Paying Taxes

What’s fun about paying taxes?

I recently spent a surprisingly enjoyable couple of hours meeting with my accountant to file my taxes.  Given the terrible press usually associated with taxpaying and my personal goal of examining everything through the lens of fun, this struck me as too good an experience to ignore!

What made our tax visit fun?  Jokes.  A congenial atmosphere between us.  He was hassled (duh – it’s tax season!), he complained about it loudly and enthusiastically, we both laughed a lot, and that set the tone.   We have done this tax filing process together for the past dozen years and have a pretty good idea of how to proceed.  The sheer reality of cooperation and teamwork was enjoyable.  Little quips here and there kept us in a good balance between work and play modes.

Later on, as I was trying over and over again to understand how the various figures fit together, I argued that this couldn’t be right, since business in general was down and therefore our taxes should also go down – a lot.  I ended up asking what he assures me is the every-day question in the tax preparation business: “how can I owe this much?”

So it wasn’t fun because I am wealthy or didn’t owe anything, or enjoy watching my bank balance drop before my eyes.  It was fun because of a working relationship, our senses of humor, and our unspoken agreement about being able to argue about facts and ideas without being angry at each other.  It was fun because we like each other.  We would never hang out socially, it’s a totally professional relationship, but we like each other and cooperate easily.

On a personal level, it can also be fun to get more of a hold on where our money has gone.  Even if it’s only for a few days a year, we get to notice the big picture of what we are taking in and what we are spending.   On a more meta level, it could be fun to consider how our resources are going to be used when they leave our hands, but it’s hard for most of us to get our minds around the numbers that are often involved in discussions of governmental spending.  As individuals, we feel relatively powerless to affect choices about the national budget.  We each carry a world of strong emotions stemming from our own relationships to money.  Whether we have struggled hard all our lives to make ends meet or have grown up thinking that we deserve more than other people, simply because we have always had more than others around us, we are all trying to punch our way through our early conditioning to a clearer view of reality about this resource called money.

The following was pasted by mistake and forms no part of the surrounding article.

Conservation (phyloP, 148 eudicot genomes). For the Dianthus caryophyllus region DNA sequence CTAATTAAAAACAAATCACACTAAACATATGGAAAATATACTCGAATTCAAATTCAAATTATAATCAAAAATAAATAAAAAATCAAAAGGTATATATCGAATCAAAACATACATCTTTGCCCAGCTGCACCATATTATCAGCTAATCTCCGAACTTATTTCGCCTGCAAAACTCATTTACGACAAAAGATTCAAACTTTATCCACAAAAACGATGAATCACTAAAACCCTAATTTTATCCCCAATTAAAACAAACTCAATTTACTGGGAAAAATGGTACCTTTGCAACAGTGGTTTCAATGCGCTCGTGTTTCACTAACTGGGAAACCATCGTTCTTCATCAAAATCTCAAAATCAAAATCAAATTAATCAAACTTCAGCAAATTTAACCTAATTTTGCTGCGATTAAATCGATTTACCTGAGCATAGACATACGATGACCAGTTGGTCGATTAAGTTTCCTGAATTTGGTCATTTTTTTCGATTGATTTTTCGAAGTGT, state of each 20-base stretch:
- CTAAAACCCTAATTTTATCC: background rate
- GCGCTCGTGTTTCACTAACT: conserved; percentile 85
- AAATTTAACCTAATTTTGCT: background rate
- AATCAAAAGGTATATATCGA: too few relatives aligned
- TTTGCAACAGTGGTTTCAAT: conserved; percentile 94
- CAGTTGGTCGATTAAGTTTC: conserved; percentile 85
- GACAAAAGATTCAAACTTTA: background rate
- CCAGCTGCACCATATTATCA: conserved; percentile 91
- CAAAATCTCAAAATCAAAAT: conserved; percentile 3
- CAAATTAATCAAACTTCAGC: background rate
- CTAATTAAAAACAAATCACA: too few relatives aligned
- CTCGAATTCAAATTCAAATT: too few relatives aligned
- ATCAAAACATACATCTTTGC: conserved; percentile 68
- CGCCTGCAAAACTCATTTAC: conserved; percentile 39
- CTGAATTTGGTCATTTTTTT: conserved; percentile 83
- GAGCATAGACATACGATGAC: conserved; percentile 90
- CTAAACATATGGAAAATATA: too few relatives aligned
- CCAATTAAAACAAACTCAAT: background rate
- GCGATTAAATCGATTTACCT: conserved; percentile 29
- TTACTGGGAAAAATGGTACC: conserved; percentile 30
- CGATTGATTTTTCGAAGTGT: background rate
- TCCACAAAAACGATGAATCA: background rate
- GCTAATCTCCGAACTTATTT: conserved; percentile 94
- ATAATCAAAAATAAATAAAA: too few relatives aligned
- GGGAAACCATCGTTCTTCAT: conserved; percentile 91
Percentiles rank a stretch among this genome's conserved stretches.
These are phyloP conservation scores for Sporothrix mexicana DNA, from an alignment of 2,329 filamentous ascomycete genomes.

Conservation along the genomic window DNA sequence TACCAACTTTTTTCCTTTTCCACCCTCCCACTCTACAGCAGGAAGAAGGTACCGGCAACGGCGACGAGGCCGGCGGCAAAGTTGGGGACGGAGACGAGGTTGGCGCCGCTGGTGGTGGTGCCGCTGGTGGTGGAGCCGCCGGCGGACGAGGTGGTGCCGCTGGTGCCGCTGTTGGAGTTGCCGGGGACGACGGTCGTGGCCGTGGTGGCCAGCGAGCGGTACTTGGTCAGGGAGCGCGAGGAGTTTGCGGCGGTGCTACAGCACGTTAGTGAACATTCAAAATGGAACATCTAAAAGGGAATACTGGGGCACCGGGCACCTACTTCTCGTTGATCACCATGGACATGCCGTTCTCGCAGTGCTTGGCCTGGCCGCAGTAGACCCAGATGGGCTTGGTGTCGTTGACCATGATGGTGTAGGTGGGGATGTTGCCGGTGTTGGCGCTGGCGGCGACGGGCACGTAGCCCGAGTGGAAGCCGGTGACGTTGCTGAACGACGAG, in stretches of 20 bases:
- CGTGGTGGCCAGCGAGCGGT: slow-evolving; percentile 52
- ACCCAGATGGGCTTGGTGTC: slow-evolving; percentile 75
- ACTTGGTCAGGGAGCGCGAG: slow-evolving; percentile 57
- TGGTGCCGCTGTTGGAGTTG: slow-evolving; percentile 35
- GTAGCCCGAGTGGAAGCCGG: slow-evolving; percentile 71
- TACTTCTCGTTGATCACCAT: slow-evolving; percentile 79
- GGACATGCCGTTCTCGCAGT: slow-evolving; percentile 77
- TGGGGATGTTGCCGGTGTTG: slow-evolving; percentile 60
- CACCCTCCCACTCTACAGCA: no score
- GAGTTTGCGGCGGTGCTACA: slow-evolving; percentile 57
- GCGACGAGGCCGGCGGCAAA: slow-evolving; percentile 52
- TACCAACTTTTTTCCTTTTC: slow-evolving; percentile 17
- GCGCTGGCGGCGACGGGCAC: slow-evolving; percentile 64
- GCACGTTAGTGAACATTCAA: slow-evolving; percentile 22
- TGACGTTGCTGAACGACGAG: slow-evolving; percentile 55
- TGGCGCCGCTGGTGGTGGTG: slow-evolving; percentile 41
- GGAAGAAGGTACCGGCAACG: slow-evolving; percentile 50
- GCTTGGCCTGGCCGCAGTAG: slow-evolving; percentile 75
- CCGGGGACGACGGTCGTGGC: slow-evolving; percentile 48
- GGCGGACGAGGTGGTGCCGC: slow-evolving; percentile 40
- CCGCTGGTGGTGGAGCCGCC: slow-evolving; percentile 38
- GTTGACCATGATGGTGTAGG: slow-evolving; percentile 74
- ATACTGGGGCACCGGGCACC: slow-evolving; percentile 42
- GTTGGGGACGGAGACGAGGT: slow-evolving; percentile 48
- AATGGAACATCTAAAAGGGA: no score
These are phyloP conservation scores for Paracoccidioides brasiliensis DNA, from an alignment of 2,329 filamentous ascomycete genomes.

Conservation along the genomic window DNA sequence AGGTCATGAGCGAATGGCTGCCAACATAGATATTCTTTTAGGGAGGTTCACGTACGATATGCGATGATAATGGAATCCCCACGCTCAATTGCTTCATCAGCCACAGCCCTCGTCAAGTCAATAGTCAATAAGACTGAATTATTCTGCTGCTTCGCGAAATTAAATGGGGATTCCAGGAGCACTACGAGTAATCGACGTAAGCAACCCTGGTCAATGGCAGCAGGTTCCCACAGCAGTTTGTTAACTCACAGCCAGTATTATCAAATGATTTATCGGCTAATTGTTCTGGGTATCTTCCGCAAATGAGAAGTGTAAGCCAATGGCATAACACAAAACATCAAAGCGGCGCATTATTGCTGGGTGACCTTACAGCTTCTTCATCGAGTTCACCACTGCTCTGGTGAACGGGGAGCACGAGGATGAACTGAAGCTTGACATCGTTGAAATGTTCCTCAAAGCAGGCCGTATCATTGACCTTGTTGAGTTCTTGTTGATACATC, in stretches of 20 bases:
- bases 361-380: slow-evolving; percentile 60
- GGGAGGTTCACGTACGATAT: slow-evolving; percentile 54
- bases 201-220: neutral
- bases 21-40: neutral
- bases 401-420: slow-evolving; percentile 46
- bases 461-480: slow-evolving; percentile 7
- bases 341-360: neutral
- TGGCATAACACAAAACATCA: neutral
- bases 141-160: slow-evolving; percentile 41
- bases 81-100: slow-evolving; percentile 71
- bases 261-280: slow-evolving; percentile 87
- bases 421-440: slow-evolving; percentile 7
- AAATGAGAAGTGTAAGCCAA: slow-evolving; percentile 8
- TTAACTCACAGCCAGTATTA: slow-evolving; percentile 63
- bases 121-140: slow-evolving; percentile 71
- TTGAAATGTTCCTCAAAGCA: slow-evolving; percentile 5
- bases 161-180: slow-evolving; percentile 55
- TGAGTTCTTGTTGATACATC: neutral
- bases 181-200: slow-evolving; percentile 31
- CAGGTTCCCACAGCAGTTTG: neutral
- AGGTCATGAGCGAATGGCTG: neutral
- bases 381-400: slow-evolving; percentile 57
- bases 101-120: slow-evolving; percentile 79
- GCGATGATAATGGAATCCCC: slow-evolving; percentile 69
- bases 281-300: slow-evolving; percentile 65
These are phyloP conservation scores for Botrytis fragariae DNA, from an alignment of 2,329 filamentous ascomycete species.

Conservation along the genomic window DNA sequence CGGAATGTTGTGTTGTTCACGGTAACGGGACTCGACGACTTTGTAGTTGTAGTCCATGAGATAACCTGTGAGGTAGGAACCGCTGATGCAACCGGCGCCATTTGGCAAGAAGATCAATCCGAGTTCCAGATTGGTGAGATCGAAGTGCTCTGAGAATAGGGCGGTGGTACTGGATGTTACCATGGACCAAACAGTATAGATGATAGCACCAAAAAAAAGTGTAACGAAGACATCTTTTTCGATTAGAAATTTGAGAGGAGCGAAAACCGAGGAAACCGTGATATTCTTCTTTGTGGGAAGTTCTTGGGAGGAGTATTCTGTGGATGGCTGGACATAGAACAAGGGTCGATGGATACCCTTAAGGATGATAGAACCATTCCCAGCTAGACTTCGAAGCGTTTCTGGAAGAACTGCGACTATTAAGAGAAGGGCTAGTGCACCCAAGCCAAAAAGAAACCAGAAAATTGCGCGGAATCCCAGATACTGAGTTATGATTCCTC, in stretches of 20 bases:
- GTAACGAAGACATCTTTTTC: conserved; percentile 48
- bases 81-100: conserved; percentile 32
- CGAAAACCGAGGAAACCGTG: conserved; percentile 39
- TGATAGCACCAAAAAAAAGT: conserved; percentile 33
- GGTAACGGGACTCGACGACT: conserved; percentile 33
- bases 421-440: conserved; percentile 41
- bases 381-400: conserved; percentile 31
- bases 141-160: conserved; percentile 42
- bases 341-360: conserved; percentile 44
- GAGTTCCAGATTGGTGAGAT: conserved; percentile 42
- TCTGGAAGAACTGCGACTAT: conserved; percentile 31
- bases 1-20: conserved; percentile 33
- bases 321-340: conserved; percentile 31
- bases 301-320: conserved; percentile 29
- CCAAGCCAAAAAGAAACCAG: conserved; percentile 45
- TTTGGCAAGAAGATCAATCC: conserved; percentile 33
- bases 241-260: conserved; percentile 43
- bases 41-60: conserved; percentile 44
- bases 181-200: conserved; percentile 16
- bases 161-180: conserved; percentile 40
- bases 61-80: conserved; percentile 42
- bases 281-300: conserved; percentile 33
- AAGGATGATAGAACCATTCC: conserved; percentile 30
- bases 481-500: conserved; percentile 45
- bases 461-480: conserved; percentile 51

What’s fun about paying taxes?  Finding people you can joke about money and taxes with, having some laughs, and keeping your brains in gear at the same time.  Just holding out the possibility that even paying taxes can be fun can make a difference.   We have to pay them either way, so we may as well enjoy the scenery.

Now come on and comment.  Write some “smart remarks” and give us all a smile!

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3 thoughts on “Paying Taxes

  1. My accountant has boosted my self-confidence more than anyone else in my life — because even earning barely half of my last staff salary (2006), I still put away the maximum allowed for my IRA, which is usually 15-25% of my gross income. He has told me that people making $$$$$$$$ are not even doing so, and it hurts them much less to make that sacrifice for their future. I like my guy a lot and his perspective has helped me stay sane when I feel so angry about my loss of earning power in the recession.

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    1. Putting away that maximum is impressive. I’m angry (along) with you about the loss of staff writing jobs and the expectation that content producers will create large amounts of content for free. But that makes it even more important for all of us to have “natural” local inexpensive ways of having fun that are just part of our daily lives.
      BTW, I think a “Malled” TV show based on your experience from your book would be big fun too!! Keep us informed about it.

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      1. Should’ve written “I’m angry along with you” because I’m certainly not angry at YOU!

        So many of the profits from new technologies go to hardware producers or to advertisers or marketers, but the people who produce the actual intellectual content that brings readers into these media (i.e. the writers) are not being adequately compensated or are driven into freelancing by the loss of staff writing jobs. The same is happening in music – staff jobs disappearing, lots of money made in hardware and technology.

        I know you know this! Just wanted to clarify my comment.

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